Expanding its overseas presence and reaching a new market, Codexis Inc. acquired Germany-based Julich Fine Chemicals GmbH for an undisclosed amount.
Julich, which is based in a town of the same name, supplies specialty enzymes, or biocatalysts, for organic synthesis and chiral building blocks to worldwide pharmaceutical and chemical companies. It was founded in 1999 as a spin-off from the Research Centre Julich in Germany.
Redwood City, Calif.-based Codexis expects the acquisition to make a positive cash contribution to the company in its first full year of operations. By combining with Julich, Codexis will benefit from an accelerated revenue growth and a greater market presence in Europe.
"We get some geographic coverage, we get coverage in complementary segments of the market, and the business model synergies are definitely there," said Tassos Gianakakos, Codexis' senior vice president of business development.
The plan is to have Julich, which already is profitable, operate as an independent, wholly owned subsidiary of Codexis. Its 13 employees will continue their work in Julich, where Thomas Daussmann will continue to serve as managing director.
About 80 percent of Julich's revenues come from Europe and Japan, areas in which Codexis hopes to grow its operations. Codexis was a spinout of Maxygen Inc., also of Redwood City, Calif., in February 2002. It employs about 80 people, and with its MolecularBreeding platform - a directed molecular evolution technology that uses biocatalysis and fermentation to investigate ways to synthesize chemical compounds - it expects to become profitable within a few years.
Julich, on the other hand, offers a range of off-the-shelf specialty enzymes and chiral intermediates used in pharmaceutical development. The acquired company will be an outlet for several of Codexis' enzymes.
"They address a market segment within the pharmaceutical chemical space that we do not," Gianakakos told BioWorld Today - basically a segment that "cannot afford a customized high-tech solution," such as Codexis offers.
Codexis has had a strategy for some time of expanding its operations into international markets, particularly Europe. The acquisition of Julich should accelerate the adoption of Codexis' biocatalytic approach to pharmaceutical process research and manufacturing. The area has been historically dominated by synthetic organic chemistry.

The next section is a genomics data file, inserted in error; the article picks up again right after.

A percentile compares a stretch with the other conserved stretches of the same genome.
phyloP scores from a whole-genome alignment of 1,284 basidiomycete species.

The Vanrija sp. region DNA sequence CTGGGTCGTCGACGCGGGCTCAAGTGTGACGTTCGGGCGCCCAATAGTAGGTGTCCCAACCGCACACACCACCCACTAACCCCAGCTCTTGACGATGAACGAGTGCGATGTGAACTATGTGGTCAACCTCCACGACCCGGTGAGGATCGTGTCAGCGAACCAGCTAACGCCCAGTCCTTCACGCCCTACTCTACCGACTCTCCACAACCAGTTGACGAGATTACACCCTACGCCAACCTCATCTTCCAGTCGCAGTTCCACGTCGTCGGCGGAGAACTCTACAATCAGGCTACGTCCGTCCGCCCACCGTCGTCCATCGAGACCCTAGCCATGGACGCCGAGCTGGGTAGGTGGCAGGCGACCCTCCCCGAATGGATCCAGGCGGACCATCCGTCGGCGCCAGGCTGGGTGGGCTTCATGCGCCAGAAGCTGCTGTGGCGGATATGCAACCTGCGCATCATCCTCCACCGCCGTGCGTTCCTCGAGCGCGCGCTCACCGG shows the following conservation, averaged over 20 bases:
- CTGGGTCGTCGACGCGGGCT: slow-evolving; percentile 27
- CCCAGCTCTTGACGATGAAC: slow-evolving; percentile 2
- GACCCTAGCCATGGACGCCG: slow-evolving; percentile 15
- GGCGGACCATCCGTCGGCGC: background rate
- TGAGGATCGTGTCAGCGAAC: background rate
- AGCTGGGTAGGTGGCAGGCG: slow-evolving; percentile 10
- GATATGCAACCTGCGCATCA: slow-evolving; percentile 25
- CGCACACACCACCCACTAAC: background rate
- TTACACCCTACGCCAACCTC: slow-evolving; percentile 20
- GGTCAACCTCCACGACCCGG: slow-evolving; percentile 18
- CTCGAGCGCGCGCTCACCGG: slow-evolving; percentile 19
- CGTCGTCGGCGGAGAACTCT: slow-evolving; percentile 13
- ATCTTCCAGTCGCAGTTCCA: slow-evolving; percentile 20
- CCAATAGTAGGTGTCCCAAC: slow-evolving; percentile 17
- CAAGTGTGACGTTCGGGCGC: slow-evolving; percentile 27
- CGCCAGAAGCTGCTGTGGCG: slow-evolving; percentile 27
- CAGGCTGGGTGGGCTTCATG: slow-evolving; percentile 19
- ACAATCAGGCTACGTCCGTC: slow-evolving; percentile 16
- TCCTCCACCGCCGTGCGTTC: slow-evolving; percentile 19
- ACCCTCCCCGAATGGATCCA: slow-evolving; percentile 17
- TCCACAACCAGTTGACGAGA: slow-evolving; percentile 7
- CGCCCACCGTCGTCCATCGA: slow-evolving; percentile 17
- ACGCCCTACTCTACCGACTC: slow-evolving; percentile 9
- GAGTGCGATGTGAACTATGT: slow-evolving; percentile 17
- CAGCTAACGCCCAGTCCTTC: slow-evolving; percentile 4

MolecularBreeding is the subject of at least 10 strategic alliances, including one signed last year with New York-based Pfizer Inc. worth up to $40 million in technology access fees and milestone payments for Codexis. (See BioWorld Today, July 27, 2004.)
That deal also included a $10 million equity investment in Codexis. All told, the company has raised $35 million since inception, including $25 million from its first round conducted in October 2002.
In the agreement, Pfizer signed on for expanded use of Codexis' technology after MolecularBreeding completely eliminated the impurity in doramectin, which Pfizer sells as Dectomax to treat internal parasites in cattle.
"We are seeing a massive opportunity in the marketplace for this type of approach," Gianakakos said. "We've commercialized seven processes in five years, which is unprecedented. The technology works. We're hoping to lead a wave of adoption of these types of approaches now, of bio-based approaches to making drugs."
He said the company works on products that already are launched, eliminating a lot of the clinical risk experienced with products still in development.
Codexis' technology creates tailor-made enzymes that suit the plant and the process, as opposed to changing the process to match the catalyst. Not only does it keep generics away a little longer by providing a higher purity signature, but it can save a pharmaceutical company 40 percent to 60 percent of its manufacturing costs, Gianakakos said.
"When we do use our technology, we generally are able to save on any particular drug, hundreds of millions of dollars a year," he said.